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Legal privacy boost proposed for abortion care

Regulators want to revise HIPAA laws so that health care information cannot be disclosed to assist in prosecutions.

WASHINGTON (CN) — Concerned about some state efforts to criminalize abortion within their borders as well as outside them, the Biden administration on Wednesday proposed revisions to privacy laws for people who facilitate or receive the procedure.

The U.S. Department of Health and Human Services announced its intention to revise the law commonly known as HIPAA, short for Health Insurance Portability and Accountability Act, citing the new legal landscape in the wake of the landmark decision that struck down the federal right to abortion last year.

“When the Supreme Court overturned Roe v. Wade, nearly half a century of precedent changed overnight,” HHS Secretary Xavier Becerra said in a statement Wednesday. “The Biden-Harris administration is committed to protecting women’s lawful access to reproductive health care, including abortion care.”

Existing HIPAA rules permit, but do not require, certain disclosures to law enforcement in specific circumstances. The proposed revision, on the other hand, would prohibit the use or disclosure of protected health information to “investigate, or prosecute patients, providers, and others involved in the provision of legal reproductive health care, including abortion care."

Reproductive health care would also be defined under the law to include “prenatal care, abortion, miscarriage management, infertility treatment, contraception use, and treatment for reproductive-related conditions such as ovarian cancer.”

The Supreme Court overturned Roe v. Wade in June 2022, essentially returning the issue of abortion to the states. Strict restrictions on the procedure soon came into effect across the country, with Florida, Iowa and Georgia among a group of states that have approved or are considering legislation to ban abortion as early as six weeks' gestation. Those bans kick in well before the earliest point at which women can test for potential birth defects, typically starting at 10 weeks.

In a similar vein, several states have hinted at potential criminal prosecutions for people who travel outside their boundaries to receive an abortion. In Idaho, where all forms of abortion are now outlawed, the governor signed a bill last week making it illegal for adults to assist minors in obtaining an abortion in any capacity without parental consent. 

The HHS rule would apply to care that is “lawful under the circumstances in which it is provided,” meaning if it is provided in a state where abortion is legal.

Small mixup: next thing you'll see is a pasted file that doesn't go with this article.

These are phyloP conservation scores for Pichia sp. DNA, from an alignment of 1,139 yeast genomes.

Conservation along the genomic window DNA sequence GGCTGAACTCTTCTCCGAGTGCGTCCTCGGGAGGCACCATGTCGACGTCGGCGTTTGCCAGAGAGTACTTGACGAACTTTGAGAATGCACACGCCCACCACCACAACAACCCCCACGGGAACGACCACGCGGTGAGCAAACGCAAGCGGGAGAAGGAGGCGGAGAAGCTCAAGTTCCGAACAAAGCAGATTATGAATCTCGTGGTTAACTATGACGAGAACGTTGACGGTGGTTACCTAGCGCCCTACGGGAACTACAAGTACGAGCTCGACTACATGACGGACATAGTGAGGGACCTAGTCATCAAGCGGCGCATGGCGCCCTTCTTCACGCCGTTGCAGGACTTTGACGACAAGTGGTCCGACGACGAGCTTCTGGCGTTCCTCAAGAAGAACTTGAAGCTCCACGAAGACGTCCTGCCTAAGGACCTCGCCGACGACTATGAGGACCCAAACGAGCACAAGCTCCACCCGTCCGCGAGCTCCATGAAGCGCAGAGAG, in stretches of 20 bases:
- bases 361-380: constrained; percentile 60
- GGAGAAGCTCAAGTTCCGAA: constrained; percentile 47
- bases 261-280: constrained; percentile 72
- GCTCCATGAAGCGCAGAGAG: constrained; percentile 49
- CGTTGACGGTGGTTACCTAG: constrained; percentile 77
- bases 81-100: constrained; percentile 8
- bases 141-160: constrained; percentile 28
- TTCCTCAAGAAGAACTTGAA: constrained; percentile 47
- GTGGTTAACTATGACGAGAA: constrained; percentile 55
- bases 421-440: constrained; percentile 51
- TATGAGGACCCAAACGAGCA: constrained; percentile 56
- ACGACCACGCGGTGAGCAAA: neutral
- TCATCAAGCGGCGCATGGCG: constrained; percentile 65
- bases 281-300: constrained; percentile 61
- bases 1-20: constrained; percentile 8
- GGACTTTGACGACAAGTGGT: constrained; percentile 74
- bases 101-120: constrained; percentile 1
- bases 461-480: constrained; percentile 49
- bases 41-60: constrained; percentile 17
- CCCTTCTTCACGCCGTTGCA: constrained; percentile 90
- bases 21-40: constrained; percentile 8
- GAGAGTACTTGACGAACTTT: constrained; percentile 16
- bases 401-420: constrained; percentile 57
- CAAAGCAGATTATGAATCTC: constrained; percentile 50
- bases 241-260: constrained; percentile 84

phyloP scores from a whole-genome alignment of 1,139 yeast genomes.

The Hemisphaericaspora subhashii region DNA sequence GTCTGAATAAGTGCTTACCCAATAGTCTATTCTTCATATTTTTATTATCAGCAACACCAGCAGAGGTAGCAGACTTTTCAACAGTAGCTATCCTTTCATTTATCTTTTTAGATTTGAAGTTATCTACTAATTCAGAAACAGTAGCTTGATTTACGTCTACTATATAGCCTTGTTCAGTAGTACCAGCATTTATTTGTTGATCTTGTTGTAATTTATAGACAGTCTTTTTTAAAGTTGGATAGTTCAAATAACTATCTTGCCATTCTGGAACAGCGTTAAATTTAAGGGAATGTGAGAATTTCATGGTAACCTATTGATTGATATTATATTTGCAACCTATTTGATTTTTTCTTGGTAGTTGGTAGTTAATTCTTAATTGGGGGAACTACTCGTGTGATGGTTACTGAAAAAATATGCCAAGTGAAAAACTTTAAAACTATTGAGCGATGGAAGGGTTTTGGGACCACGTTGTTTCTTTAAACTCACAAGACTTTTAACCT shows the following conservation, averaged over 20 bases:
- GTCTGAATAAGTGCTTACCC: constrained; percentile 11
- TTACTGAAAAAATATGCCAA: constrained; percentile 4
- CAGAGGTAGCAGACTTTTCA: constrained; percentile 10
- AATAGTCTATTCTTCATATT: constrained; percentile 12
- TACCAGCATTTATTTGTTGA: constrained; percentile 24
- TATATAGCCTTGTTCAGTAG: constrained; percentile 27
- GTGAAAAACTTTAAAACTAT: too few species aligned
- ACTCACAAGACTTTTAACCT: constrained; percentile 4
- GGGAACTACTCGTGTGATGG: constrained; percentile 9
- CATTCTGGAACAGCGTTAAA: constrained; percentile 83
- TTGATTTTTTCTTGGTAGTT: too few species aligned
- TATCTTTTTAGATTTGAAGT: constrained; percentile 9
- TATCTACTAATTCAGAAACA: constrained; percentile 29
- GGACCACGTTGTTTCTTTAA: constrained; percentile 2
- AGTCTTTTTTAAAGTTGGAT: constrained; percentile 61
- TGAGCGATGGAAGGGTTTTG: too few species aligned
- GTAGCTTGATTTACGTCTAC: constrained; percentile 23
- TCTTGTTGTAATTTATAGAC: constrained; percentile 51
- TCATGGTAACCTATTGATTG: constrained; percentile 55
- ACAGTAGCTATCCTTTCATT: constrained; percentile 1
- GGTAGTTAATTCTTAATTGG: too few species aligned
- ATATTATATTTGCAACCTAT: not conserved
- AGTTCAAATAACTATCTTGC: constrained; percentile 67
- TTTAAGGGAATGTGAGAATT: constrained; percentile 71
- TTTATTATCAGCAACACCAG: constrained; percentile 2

President Joe Biden signed an executive order last year directing HHS to strengthen the protection of reproductive health care services. 

“The continued advancement of restrictive abortion laws in States across the country has created legal uncertainty and disparate access to reproductive healthcare services depending on where a person lives, putting patients, providers, and third parties at risk and fueling confusion for hospitals and healthcare providers, including pharmacies,” Biden declared in signing the order. “There have been numerous reports of women denied health- and life-saving emergency care, as providers fearful of legal reprisal delay necessary treatment for patients until their conditions worsen to dangerous levels.”

Melanie Fontes Rainer, director of HHS’ Office for Civil Rights, said doctors are concerned that they or their patients may end up in jail for any services related to an abortion.

“Trust is critical in the patient-doctor relationship and medical mistrust can damage and chill patients’ relationship with their providers, imperiling patient health,” Rainer said in the release. “Today’s proposed rule is about safeguarding this trust in the patient-provider relationship, and ensuring that when you go to the doctor, your private medical records will not be disclosed and used against you for seeking lawful care.”

Beyond a surgical abortion, the use of pills to induce an abortion was thrown into limbo when a Texas judge on Friday halted the U.S. Food and Drug Administration’s decadesold approval of the abortion pill mifepristone, concluding the agency ignored safety concerns due to political pressure.

Taken with stomach ulcer drug misoprostol, mifepristone can induce abortion up to 10 weeks into a pregnancy. Medication abortions make up 53% of all abortions in the United States, according to the Guttmacher Institute — a reproductive rights research and policy organization.

The abortion pill fight is expected to make its way to the Supreme Court.

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Categories / Civil Rights, Government, Health, National

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